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Victor, Duke of Münsterberg also: Victor, Duke of Münsterberg and Opava; Czech: Viktorin z Minsterberka; (29 May 1443 in Cieszyn – 30 August 1500 in Cieszyn) was an Imperial Count from 1459 and Count of Kladsko. From 1462 until his death, he was Duke of Münsterberg, and from 1465 to 1485 Duke of Opava.

Victor, Duke of Münsterberg
Born29 May 1443
Cieszyn
Died30 August 1500(1500-08-30) (aged 57)
Cieszyn
Noble familyPoděbrady
Spouse(s)Margaret Ptáček of Pirkstein
Sophie of Teschen
Margarete Palaiologa of Montferrat
FatherGeorge of Poděbrady
MotherKunigunde of Sternberg

Family backgroundEdit

Victor was the second son of the Bohemian king George of Poděbrady and his wife Kunigunde of Sternberg. In 1463 he married Margaret Ptáčková, the only daughter of Hynek Ptáček of Pirkstein, who died in 1472. Two years later he married Sophie, daughter of Duke Boleslaw II of Cieszyn. After her death in 1479, he married in 1480 Margarete Palaiologa of Montferrat (d. 1496). From these marriages, he had several daughters:

and two sons:

  • Lawrence (Vavřinec; d. 1503)
  • Bartholomew (c. 1477–1515), a prominent diplomat; died in a shipwreck on the Danube near Hainburg an der Donau; with him Victor's heirs in the male line died out

LifeEdit

Because Victor's older brother Boček was mentally challenged, the duties of the first-born were transferred to Victor. Consequently, he had to stand by his father politically from a young age. His father asked emperor Frederick III to appoint Victor to imperial count, which the emperor did in 1449. In 1462, the appointment was confirmed and at the same time his younger brothers Henry the Elder and Henry the Younger were also appointed imperial count. A little earlier, George had appointed Victor and both Henries Dukes of Münsterberg both of Opava (which he had acquired in 1464) and Counts of Kladsko. These areas were ruled by the brothers jointly until George's death in 1471.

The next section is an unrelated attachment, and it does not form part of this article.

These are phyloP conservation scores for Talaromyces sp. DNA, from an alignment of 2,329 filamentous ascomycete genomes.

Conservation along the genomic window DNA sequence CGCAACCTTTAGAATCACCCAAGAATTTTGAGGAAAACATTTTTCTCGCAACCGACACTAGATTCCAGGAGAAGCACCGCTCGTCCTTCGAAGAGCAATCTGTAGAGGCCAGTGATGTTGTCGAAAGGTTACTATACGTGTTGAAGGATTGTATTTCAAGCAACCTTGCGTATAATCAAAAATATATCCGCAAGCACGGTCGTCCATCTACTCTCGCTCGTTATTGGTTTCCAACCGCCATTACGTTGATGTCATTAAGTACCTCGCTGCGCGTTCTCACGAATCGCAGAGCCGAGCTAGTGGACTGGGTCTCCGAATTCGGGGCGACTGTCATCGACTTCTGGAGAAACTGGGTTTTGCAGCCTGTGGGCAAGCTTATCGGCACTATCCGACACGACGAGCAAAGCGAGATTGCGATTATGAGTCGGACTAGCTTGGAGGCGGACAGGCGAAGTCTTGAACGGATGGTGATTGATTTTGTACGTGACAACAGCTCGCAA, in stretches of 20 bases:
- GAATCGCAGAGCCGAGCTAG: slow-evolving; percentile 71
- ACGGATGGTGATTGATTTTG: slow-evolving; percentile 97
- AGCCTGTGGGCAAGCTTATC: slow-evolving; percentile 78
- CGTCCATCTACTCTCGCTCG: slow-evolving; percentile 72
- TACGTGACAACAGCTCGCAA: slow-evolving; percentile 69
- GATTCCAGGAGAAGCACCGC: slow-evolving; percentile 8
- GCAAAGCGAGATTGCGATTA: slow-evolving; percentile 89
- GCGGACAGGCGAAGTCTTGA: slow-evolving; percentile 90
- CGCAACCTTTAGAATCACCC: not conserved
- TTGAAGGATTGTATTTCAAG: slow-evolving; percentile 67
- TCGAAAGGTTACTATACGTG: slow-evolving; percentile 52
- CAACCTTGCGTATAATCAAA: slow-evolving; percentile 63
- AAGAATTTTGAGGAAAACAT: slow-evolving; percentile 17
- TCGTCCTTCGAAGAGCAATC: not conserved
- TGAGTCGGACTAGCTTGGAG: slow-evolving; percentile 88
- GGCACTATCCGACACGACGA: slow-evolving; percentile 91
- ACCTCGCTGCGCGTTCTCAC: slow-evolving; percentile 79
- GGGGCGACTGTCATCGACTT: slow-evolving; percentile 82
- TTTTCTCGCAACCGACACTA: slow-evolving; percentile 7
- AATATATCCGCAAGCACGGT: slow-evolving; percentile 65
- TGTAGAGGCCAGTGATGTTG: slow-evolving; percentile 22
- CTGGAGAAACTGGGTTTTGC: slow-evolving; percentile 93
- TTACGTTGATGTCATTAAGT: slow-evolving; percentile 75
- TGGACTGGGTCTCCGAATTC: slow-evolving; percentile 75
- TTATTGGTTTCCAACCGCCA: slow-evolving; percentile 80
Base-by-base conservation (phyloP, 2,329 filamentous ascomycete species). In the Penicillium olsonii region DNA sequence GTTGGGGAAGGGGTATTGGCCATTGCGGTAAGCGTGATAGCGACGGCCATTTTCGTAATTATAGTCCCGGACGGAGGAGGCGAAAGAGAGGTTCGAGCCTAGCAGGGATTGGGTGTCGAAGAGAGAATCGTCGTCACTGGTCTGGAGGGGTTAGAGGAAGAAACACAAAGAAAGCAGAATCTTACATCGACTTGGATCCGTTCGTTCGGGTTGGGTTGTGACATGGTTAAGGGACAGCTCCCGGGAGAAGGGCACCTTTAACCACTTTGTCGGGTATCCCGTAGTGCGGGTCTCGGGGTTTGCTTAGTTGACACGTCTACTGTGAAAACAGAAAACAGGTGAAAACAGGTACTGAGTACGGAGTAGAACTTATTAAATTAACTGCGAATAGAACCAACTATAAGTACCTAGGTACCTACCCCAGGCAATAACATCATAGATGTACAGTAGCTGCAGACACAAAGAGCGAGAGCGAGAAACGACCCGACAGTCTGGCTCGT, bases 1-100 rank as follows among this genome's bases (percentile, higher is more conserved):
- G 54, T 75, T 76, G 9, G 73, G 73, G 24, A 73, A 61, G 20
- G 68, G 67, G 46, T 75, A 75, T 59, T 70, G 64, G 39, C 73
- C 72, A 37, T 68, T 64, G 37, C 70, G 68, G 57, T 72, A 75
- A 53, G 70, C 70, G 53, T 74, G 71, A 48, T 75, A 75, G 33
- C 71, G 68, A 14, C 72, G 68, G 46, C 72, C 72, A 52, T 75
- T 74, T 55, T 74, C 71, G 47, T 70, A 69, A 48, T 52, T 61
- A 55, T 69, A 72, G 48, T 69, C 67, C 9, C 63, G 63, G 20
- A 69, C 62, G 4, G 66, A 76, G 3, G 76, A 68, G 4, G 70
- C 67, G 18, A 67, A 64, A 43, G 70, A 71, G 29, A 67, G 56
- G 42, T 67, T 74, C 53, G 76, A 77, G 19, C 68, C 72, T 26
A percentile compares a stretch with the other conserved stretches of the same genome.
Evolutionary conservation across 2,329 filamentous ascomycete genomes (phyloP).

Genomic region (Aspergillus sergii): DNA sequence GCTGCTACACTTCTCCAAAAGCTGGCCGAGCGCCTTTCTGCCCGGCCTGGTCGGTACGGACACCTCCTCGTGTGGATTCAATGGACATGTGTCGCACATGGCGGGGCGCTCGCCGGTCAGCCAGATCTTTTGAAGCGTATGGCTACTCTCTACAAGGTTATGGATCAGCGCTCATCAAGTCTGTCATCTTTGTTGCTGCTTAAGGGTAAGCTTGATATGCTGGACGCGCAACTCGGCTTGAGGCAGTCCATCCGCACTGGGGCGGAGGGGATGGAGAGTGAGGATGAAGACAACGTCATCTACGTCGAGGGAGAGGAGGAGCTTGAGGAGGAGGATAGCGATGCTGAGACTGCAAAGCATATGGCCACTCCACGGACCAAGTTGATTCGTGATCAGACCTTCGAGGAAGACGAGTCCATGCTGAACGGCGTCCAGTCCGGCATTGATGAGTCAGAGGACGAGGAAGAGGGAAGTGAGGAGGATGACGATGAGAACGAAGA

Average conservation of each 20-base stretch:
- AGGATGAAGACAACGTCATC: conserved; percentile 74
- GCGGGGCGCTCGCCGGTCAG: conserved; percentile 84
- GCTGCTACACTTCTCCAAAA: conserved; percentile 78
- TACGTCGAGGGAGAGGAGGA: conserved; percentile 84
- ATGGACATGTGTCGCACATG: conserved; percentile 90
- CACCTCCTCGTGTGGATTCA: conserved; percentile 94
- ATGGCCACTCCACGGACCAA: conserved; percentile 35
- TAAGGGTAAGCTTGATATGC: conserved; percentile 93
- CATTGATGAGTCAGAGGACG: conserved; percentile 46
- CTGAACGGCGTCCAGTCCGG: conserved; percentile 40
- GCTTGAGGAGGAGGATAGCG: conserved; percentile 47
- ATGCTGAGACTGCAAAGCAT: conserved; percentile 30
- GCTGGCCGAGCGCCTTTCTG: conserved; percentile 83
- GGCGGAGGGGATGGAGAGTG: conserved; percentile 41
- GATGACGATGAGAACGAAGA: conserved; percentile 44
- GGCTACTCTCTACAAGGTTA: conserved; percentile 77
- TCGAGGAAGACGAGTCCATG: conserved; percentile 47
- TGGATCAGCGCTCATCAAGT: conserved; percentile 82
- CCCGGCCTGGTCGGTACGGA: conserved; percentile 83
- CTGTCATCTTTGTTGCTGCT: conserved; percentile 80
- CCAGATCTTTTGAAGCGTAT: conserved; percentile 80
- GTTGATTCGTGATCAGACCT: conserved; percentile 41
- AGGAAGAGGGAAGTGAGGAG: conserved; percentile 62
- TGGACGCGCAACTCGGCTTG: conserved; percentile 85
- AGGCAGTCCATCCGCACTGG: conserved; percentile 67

As a participant in the campaign against the Hungarian king Matthias Corvinus Victor was captured by the Hungarians in 1469 in Moravia. He was released after two years, after paying a large ransom and secretly converting to Catholicism. After his release, he was a support of Corvinus for a while,

After George's death in 1471, his sons divided the inheritance, according to a plan they agreed on in 1472. Victor received the Duchy of Opava. Later, his brother Henry the Younger gave him the Pless, which Victor then sold to his brother-in-law Duke Casimir II of Cieszyn. At the request of Corvin, Victor agreed in 1485 to a contract by which he had to give the Duchy of Opava to Matthias Corvinus's illegitimate son John, and received several castles in Slavonia in return. When Matthias died in 1490, Victor hoped that Opava would be returned to him, but that did not happen.

Although the three brothers had sold the County of Kladsko in 1501 to their future brother-in-law Ulrich of Hardegg, they retained the title of Counts of Kladsko for themselves and their descendants until their extinction in the male line in 1647.

ReferencesEdit

  • Ludwig Petry and others (eds): History of Silesia, Volume 1, Sigmaringen, 1988, ISBN 3-7995-6341-5, p. 210-231
  • Hugo Weczerka: Manual of historic sites /Silesia, Stuttgart 1977, ISBN 3-520-31601-3
  • Josef Frais: George of Poděbrady, Třebíč 2006, ISBN 80-7268-382-9, p. 138-143

External linksEdit